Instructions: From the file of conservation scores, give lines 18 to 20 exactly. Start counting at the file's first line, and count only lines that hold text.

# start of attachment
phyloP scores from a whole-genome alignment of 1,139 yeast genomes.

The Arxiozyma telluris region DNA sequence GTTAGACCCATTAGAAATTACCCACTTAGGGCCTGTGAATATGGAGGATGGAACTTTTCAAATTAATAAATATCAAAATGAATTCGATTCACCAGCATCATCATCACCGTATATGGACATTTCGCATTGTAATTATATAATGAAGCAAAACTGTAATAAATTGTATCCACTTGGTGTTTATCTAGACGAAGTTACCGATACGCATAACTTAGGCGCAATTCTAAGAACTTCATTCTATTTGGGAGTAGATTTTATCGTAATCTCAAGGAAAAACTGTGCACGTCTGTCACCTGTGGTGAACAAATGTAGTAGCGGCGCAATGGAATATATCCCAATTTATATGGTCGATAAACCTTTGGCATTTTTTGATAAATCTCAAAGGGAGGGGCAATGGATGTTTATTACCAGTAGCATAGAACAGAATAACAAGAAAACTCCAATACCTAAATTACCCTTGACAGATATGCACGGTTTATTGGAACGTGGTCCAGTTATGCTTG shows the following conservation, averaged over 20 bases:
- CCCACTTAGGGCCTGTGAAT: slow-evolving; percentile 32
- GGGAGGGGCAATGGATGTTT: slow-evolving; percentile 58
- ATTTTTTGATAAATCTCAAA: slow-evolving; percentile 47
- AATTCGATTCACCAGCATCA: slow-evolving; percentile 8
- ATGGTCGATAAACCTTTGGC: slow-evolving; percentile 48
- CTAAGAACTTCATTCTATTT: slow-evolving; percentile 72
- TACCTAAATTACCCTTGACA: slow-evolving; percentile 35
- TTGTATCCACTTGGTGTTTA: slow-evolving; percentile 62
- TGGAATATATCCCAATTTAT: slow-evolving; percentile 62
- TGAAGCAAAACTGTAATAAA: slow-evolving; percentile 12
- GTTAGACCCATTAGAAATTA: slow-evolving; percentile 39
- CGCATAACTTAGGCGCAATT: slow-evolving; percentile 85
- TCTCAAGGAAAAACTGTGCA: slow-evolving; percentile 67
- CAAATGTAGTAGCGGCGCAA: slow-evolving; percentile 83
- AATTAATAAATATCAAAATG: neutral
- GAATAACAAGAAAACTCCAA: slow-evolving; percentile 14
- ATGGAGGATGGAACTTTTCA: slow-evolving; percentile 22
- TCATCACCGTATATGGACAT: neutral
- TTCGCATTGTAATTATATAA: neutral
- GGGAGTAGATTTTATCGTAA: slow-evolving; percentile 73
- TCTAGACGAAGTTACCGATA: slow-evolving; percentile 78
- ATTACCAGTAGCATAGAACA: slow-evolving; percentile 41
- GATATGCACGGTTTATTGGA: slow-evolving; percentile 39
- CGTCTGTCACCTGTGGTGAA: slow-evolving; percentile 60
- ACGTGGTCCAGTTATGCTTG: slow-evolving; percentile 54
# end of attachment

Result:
- GAATAACAAGAAAACTCCAA: slow-evolving; percentile 14
- ATGGAGGATGGAACTTTTCA: slow-evolving; percentile 22
- TCATCACCGTATATGGACAT: neutral